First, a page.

07:00 Click on the script myVis.R
07:05 In the Source window, type the following commands.
07:11 Here, we have two values by which we would like to filter movies data frame.
07:18 For this, we have used a logical OR operator.
07:23 Run the last two lines of code.
07:27 moviesComDr opens in the Source window.
07:32 The movies having genre as either Comedy or Drama have been filtered.
07:39 Let us close this data frame moviesComDr for now.
07:45 This filter function can also be written using the match operator.
07:52 In the Source window, type the following command.
07:57 %in% is used for value matching.
08:03 To know more about this operator, let us access the Help.
08:08 In the Console window, type the following command and press Enter.
08:17 Run the last two lines of code.
08:21 moviesComDrP opens in the Source window.
08:26 The movies having genre as either Comedy or Drama have been filtered.
08:33 Let us close this data frame moviesComDrP for now.
08:39 In the Source window, click on movies.
08:43 In the Source window, scroll from left to right.
08:48 Let us now filter movies with genre as Comedy and imdb underscore rating greater than or equal to 7 point 5.
09:01 Click on the script myVis.R
09:05 In the Source window, type the following command.
09:10 Here, we have used a logical AND operator to include both conditions.
09:17 Save the script and run the last two lines of code.
09:23 moviesComIm opens in the Source window.
09:28 I will resize the Console window.
09:32 There are seven movies with genre as Comedy and imdb underscore rating greater than or equal to 7 point 5.
09:43 Let us close this data frame moviesComIm for now.
09:49 In the Source window, click on movies.
09:53 Suppose, we want to arrange the movies in an ascending order of imdb underscore rating.
10:02 For this, we will use the arrange function.
10:06 Click on the script myVis.R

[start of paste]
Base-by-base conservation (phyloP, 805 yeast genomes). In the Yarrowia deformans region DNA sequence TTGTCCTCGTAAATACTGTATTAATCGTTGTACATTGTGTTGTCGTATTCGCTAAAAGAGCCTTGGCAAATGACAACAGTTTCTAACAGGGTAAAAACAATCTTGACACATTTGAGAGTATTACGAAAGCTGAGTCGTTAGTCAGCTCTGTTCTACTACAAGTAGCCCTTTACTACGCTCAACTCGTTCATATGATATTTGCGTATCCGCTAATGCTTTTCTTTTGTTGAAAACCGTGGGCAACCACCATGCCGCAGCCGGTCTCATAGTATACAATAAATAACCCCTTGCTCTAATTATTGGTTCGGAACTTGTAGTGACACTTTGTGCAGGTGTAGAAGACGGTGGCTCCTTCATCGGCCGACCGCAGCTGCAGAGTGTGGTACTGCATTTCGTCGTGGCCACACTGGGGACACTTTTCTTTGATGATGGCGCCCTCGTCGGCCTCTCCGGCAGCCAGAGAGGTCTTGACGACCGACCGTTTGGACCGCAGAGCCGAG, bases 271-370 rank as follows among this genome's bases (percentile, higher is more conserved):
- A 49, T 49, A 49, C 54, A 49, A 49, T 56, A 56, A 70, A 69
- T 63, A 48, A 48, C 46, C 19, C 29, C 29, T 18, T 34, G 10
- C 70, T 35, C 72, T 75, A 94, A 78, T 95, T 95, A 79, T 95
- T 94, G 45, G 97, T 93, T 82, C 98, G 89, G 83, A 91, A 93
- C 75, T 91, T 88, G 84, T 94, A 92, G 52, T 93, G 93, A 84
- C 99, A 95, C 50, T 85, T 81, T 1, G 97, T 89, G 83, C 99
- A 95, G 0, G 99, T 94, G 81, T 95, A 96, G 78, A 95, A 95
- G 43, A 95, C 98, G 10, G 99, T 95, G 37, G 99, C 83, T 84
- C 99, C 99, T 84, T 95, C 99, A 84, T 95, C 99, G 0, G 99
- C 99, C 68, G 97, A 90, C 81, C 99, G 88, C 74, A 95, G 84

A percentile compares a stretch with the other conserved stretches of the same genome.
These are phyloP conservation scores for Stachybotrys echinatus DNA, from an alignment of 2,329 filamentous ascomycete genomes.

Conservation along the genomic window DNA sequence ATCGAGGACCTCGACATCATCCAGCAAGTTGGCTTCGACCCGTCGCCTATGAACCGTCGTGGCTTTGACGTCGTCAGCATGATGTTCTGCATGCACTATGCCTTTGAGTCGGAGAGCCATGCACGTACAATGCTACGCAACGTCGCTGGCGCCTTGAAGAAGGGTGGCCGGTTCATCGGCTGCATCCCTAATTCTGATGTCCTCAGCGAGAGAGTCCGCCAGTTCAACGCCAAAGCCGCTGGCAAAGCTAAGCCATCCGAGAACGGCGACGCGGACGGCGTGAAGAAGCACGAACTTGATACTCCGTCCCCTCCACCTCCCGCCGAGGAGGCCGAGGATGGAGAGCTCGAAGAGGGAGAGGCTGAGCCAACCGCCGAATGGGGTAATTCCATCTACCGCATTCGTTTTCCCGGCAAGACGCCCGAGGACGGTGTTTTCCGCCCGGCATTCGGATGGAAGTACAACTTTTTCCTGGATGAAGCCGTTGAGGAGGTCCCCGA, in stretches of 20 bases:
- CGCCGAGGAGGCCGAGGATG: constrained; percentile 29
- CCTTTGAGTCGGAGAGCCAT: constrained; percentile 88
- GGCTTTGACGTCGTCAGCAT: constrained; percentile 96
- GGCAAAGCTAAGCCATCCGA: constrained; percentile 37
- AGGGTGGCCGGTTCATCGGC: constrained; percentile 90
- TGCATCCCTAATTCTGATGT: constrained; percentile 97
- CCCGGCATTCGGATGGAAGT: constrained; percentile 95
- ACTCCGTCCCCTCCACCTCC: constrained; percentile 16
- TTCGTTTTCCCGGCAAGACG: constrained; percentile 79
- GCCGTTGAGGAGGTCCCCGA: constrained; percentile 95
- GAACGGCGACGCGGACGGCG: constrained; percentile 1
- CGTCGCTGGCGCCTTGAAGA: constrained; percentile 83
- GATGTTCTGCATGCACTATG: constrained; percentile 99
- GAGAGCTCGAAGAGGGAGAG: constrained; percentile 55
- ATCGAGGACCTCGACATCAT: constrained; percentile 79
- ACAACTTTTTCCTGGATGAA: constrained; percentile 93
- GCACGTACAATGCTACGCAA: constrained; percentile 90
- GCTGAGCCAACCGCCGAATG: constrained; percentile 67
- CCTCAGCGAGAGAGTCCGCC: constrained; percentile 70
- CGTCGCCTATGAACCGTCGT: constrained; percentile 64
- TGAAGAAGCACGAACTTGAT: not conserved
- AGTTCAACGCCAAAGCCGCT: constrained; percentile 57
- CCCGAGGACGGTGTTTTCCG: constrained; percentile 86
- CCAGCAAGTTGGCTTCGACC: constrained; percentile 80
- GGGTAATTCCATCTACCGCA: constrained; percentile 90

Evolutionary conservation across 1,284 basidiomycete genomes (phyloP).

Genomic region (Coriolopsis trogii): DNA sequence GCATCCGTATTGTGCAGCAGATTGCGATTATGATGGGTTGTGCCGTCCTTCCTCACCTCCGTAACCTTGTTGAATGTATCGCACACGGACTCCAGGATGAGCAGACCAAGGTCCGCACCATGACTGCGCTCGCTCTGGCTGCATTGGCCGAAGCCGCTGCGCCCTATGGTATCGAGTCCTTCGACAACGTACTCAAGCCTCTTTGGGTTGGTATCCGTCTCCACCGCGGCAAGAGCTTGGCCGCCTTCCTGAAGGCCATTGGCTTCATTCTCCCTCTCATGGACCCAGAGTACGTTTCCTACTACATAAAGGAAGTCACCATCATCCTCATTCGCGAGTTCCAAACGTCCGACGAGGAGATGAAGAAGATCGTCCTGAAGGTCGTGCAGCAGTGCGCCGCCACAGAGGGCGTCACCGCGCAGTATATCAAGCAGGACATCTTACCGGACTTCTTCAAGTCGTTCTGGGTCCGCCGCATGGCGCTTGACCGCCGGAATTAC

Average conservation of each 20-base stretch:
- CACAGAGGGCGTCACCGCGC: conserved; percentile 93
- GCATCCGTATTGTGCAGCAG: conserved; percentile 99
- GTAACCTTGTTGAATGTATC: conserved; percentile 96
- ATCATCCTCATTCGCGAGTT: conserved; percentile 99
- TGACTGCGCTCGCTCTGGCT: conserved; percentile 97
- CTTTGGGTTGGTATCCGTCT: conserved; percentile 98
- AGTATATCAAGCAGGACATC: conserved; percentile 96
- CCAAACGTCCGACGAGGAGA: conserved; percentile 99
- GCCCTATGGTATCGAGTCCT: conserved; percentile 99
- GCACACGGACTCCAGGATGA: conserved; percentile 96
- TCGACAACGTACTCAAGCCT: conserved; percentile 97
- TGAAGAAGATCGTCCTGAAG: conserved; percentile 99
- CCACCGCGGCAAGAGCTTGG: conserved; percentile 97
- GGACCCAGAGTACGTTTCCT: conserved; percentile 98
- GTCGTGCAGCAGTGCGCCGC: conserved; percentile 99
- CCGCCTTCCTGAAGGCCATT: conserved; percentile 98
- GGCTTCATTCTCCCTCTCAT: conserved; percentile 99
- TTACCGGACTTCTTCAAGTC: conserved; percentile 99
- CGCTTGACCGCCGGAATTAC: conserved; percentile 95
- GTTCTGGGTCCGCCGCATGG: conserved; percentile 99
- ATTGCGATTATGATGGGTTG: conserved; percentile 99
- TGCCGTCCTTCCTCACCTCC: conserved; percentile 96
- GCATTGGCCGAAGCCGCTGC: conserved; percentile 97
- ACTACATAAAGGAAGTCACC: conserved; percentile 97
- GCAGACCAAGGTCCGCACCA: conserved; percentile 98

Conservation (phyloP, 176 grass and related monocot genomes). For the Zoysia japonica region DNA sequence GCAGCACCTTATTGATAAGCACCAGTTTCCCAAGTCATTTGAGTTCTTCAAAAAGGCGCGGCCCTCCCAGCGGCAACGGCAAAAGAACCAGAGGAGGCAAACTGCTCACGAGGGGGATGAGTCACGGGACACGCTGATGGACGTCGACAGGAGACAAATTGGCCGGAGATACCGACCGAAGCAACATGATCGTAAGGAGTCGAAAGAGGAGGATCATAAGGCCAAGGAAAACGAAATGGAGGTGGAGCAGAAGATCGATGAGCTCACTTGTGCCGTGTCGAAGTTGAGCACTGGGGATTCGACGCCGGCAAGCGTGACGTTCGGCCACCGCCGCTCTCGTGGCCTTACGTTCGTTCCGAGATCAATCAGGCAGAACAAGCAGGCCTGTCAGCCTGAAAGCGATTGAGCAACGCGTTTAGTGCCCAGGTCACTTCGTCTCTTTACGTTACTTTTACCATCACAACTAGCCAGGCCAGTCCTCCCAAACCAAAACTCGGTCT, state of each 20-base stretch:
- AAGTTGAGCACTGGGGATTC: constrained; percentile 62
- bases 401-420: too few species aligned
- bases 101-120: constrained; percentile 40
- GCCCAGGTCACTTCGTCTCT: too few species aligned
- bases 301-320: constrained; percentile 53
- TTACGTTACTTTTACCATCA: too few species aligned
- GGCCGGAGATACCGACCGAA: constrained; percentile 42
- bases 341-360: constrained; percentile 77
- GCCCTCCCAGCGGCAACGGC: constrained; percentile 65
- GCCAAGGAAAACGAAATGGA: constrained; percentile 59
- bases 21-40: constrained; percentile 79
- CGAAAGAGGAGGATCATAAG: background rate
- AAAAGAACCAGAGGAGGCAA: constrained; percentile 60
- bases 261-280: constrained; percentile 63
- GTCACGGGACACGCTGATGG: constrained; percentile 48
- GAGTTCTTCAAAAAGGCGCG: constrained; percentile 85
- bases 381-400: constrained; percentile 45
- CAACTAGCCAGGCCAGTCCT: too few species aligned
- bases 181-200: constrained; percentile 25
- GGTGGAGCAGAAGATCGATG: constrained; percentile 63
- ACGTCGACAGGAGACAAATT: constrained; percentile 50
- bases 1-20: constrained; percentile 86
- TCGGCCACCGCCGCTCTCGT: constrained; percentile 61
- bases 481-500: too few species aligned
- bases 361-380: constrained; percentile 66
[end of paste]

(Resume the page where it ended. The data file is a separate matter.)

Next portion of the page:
10:10 In the Source window, type the following command.
10:15 Run the last two lines of code.
10:19 moviesImA opens in the Source window.
10:24 In the Source window, scroll from left to right and locate the imdb underscore rating column.
10:35 The movies have been arranged in ascending order of imdb rating.
10:41 Now, let us say we want to arrange the movies in descending order of imdb rating.
10:48 For this, we use desc function.
10:54 Let us close this data frame moviesImA for now.
11:00 In the Source window, type the following command.
11:05 Run the last two lines of code.
11:09 moviesImD opens in the Source window.
11:14 In the Source window, scroll from left to right and locate the imdb underscore rating column.
11:24 The movies have been arranged in descending order of imdb rating.
11:30 Let us close this data frame moviesImD for now.
11:36 In the Source window, click on movies.
11:40 Suppose we want to arrange the movies both by genre and imdb rating.
11:48 Click on the script myVis.R
11:52 In the Source window, type the following commands.
11:56 Run the last two lines of code.
12:00 moviesGeIm opens in the Source window.
12:05 In the Source window, scroll from left to right.
12:09 Movies have been arranged both by genre and imdb rating.
12:15 Let us summarize what we have learnt.
12:19 In this tutorial, we have learnt about:
12:23 Data manipulation
12:26 dplyr package
12:28 How to use filter and arrange functions.
12:32 We now suggest an assignment.
12:36 Consider the built-in data set mtcars. Find the cars with hp greater than 100 and cyl equal to 3.
12:47 Arrange the mtcars data set based on mpg variable.
12:53 The video at the following link summarises the Spoken Tutorial project.
12:58 Please download and watch it.
13:02 We conduct workshops using Spoken Tutorials and give certificates.
13:08 Please contact us.
13:11 Please post your timed queries in this forum.
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13:21 The FOSSEE team coordinates the TBC project.
13:24 For more details, please visit these sites.
13:29 The Spoken Tutorial project is funded by , MHRD, Govt. of India
13:36 The script for this tutorial was contributed by Varshit Dubey (CoE Pune).
13:44 This is Sudhakar Kumar from IIT Bombay signing off. Thanks for watching.